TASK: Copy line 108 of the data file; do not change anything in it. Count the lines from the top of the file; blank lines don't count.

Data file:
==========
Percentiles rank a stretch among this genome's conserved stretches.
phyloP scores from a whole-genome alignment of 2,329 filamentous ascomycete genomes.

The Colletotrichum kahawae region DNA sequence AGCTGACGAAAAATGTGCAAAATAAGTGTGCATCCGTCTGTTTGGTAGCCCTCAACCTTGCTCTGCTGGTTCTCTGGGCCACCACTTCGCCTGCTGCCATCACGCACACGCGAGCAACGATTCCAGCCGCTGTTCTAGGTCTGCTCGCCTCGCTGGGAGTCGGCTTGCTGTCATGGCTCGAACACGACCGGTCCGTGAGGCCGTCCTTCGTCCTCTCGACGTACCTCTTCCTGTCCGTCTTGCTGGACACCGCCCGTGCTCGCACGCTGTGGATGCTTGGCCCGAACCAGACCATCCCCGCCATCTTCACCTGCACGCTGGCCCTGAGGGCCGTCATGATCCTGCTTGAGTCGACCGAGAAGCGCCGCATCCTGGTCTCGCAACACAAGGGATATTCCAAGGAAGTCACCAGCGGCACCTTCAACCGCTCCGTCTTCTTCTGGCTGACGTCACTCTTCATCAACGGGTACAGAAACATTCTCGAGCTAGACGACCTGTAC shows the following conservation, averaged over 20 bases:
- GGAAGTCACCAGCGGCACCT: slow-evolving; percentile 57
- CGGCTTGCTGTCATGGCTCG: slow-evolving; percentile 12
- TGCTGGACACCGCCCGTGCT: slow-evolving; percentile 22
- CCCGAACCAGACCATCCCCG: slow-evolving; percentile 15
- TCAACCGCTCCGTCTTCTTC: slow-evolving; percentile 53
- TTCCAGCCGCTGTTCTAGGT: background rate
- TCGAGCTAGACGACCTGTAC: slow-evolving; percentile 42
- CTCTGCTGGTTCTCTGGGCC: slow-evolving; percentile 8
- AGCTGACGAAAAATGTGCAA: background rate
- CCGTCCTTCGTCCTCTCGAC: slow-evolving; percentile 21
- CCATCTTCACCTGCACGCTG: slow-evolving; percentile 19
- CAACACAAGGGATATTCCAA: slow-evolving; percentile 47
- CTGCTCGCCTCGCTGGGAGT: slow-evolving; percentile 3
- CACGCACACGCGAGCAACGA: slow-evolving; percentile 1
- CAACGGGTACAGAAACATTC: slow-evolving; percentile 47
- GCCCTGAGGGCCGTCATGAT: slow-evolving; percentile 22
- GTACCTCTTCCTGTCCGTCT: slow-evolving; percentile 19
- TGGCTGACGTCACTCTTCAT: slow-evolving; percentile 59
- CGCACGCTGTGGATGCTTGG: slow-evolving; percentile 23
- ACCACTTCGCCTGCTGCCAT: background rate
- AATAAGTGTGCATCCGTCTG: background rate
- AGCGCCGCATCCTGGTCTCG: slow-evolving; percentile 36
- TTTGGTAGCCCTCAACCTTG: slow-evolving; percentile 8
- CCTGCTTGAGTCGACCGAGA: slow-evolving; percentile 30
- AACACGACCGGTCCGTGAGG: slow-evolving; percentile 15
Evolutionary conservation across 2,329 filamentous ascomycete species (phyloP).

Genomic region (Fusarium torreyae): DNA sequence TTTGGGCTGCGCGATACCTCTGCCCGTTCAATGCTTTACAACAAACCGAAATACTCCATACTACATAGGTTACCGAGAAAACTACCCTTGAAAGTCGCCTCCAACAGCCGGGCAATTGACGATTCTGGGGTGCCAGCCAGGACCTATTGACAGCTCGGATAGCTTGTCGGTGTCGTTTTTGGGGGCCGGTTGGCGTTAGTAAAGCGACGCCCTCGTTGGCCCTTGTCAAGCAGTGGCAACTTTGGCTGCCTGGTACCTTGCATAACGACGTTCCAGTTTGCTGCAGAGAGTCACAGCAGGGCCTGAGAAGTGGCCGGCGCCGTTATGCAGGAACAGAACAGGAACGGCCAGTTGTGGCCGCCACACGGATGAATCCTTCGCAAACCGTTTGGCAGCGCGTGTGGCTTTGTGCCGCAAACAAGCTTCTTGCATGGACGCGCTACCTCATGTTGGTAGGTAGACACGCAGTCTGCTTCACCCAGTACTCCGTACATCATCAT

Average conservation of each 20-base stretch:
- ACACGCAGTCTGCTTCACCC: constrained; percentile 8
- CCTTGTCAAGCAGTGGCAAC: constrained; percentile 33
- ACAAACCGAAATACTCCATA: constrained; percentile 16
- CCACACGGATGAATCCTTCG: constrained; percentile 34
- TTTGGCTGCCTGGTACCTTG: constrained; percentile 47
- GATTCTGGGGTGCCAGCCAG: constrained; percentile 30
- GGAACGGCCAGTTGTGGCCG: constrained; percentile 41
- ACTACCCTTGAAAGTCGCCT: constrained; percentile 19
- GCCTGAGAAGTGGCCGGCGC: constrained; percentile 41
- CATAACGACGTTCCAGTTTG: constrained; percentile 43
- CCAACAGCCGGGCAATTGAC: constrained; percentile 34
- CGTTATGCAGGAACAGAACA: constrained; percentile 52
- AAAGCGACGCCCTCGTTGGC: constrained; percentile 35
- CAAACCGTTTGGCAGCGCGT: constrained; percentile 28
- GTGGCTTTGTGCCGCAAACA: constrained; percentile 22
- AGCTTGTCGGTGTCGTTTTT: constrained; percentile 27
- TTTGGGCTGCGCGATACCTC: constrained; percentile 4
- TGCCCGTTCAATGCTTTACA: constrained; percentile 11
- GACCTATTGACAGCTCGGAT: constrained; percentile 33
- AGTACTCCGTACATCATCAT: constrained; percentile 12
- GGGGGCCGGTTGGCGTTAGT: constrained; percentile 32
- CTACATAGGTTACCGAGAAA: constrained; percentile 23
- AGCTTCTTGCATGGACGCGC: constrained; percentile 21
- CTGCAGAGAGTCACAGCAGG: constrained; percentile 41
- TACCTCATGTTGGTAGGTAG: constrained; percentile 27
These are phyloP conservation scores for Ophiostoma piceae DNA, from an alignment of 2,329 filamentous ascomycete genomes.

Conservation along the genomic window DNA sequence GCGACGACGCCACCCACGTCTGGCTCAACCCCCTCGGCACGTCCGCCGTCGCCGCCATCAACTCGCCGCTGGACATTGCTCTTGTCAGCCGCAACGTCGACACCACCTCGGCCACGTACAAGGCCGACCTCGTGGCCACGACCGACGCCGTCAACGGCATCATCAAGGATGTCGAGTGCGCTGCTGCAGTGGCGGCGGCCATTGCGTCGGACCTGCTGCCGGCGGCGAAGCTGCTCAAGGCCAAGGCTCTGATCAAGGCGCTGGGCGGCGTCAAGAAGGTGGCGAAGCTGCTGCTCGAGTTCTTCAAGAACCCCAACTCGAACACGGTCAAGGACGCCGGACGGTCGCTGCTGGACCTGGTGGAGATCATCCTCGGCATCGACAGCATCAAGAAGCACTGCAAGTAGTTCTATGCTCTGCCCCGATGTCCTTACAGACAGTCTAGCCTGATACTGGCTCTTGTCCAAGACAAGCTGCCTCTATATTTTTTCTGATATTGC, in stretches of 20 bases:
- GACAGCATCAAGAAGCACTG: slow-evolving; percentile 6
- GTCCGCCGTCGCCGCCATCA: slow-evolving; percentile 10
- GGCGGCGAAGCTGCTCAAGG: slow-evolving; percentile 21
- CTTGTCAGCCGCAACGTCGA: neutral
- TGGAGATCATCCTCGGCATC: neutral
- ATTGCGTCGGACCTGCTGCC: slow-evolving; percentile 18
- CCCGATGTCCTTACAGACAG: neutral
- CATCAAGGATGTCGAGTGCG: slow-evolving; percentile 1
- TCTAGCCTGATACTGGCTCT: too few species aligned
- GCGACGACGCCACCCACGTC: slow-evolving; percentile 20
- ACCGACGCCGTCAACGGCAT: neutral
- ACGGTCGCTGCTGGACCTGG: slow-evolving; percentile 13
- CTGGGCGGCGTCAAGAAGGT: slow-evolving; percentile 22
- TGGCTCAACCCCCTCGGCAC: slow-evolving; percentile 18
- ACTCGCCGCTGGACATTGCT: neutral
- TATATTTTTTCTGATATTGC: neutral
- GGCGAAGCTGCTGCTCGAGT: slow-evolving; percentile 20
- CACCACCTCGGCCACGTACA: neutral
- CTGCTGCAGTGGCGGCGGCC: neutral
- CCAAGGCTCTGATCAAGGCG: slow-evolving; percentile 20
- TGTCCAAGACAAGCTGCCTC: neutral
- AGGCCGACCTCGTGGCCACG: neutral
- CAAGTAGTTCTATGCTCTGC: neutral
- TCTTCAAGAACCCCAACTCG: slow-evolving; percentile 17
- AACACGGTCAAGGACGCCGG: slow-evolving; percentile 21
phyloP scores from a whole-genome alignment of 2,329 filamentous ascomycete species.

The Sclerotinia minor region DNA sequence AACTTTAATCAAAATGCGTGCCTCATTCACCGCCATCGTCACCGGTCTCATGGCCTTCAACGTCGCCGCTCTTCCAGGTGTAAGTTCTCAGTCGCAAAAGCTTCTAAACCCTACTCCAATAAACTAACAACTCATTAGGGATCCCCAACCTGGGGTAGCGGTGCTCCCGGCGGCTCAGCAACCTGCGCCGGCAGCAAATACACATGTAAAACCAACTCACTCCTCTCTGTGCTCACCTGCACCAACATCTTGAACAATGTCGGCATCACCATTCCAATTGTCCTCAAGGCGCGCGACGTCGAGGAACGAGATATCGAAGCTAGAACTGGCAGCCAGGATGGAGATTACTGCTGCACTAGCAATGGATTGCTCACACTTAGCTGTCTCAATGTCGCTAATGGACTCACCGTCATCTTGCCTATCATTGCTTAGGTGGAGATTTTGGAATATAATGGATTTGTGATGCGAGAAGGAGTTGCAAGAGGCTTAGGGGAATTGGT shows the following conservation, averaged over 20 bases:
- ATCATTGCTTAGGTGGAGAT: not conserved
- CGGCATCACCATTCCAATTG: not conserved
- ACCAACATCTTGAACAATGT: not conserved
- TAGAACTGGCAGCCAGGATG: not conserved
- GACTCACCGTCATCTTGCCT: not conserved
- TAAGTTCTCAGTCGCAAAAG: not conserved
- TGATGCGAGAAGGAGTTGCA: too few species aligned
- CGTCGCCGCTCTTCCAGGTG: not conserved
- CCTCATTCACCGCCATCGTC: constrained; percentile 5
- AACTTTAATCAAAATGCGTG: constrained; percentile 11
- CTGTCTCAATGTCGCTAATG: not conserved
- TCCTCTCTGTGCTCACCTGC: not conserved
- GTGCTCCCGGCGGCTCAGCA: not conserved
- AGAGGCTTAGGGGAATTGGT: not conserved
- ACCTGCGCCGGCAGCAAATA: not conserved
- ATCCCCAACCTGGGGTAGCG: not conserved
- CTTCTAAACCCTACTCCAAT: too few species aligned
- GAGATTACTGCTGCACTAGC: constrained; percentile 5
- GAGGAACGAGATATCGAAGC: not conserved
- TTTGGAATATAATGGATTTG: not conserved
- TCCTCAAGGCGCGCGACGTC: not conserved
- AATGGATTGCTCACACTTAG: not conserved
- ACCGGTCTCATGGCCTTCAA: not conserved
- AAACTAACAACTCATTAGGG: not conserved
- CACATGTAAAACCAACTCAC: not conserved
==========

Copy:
- ACCGGTCTCATGGCCTTCAA: not conserved